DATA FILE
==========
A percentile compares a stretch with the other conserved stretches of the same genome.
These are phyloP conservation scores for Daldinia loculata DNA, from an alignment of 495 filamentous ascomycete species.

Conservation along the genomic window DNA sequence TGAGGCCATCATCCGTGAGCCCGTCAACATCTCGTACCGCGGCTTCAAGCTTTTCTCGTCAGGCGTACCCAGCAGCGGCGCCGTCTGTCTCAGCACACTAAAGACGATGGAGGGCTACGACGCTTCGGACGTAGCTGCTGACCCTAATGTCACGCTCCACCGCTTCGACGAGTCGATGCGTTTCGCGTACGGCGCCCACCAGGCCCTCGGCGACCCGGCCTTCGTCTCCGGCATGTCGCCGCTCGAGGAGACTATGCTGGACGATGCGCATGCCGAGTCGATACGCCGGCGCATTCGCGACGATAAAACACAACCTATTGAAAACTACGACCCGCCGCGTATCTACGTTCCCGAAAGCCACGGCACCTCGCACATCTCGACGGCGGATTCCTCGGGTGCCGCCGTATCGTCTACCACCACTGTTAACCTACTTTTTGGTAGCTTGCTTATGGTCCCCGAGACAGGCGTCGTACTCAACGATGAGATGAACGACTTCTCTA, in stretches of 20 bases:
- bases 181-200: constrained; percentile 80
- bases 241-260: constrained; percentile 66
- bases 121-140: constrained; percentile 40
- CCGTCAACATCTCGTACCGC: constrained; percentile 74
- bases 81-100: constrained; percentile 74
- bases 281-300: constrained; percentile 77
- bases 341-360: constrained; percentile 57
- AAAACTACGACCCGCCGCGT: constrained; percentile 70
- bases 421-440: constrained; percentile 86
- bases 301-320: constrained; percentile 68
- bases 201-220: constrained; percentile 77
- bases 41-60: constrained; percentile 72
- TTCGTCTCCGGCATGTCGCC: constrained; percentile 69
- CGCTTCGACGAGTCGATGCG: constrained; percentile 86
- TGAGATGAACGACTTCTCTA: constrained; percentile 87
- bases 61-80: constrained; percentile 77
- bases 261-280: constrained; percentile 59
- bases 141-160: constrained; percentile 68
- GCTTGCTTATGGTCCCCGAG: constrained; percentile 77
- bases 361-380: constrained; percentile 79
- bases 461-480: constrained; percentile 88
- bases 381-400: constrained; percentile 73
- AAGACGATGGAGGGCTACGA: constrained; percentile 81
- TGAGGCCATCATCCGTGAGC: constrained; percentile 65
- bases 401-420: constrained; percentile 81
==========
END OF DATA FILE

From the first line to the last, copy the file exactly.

A percentile compares a stretch with the other conserved stretches of the same genome.
These are phyloP conservation scores for Daldinia loculata DNA, from an alignment of 495 filamentous ascomycete species.

Conservation along the genomic window DNA sequence TGAGGCCATCATCCGTGAGCCCGTCAACATCTCGTACCGCGGCTTCAAGCTTTTCTCGTCAGGCGTACCCAGCAGCGGCGCCGTCTGTCTCAGCACACTAAAGACGATGGAGGGCTACGACGCTTCGGACGTAGCTGCTGACCCTAATGTCACGCTCCACCGCTTCGACGAGTCGATGCGTTTCGCGTACGGCGCCCACCAGGCCCTCGGCGACCCGGCCTTCGTCTCCGGCATGTCGCCGCTCGAGGAGACTATGCTGGACGATGCGCATGCCGAGTCGATACGCCGGCGCATTCGCGACGATAAAACACAACCTATTGAAAACTACGACCCGCCGCGTATCTACGTTCCCGAAAGCCACGGCACCTCGCACATCTCGACGGCGGATTCCTCGGGTGCCGCCGTATCGTCTACCACCACTGTTAACCTACTTTTTGGTAGCTTGCTTATGGTCCCCGAGACAGGCGTCGTACTCAACGATGAGATGAACGACTTCTCTA, in stretches of 20 bases:
- bases 181-200: constrained; percentile 80
- bases 241-260: constrained; percentile 66
- bases 121-140: constrained; percentile 40
- CCGTCAACATCTCGTACCGC: constrained; percentile 74
- bases 81-100: constrained; percentile 74
- bases 281-300: constrained; percentile 77
- bases 341-360: constrained; percentile 57
- AAAACTACGACCCGCCGCGT: constrained; percentile 70
- bases 421-440: constrained; percentile 86
- bases 301-320: constrained; percentile 68
- bases 201-220: constrained; percentile 77
- bases 41-60: constrained; percentile 72
- TTCGTCTCCGGCATGTCGCC: constrained; percentile 69
- CGCTTCGACGAGTCGATGCG: constrained; percentile 86
- TGAGATGAACGACTTCTCTA: constrained; percentile 87
- bases 61-80: constrained; percentile 77
- bases 261-280: constrained; percentile 59
- bases 141-160: constrained; percentile 68
- GCTTGCTTATGGTCCCCGAG: constrained; percentile 77
- bases 361-380: constrained; percentile 79
- bases 461-480: constrained; percentile 88
- bases 381-400: constrained; percentile 73
- AAGACGATGGAGGGCTACGA: constrained; percentile 81
- TGAGGCCATCATCCGTGAGC: constrained; percentile 65
- bases 401-420: constrained; percentile 81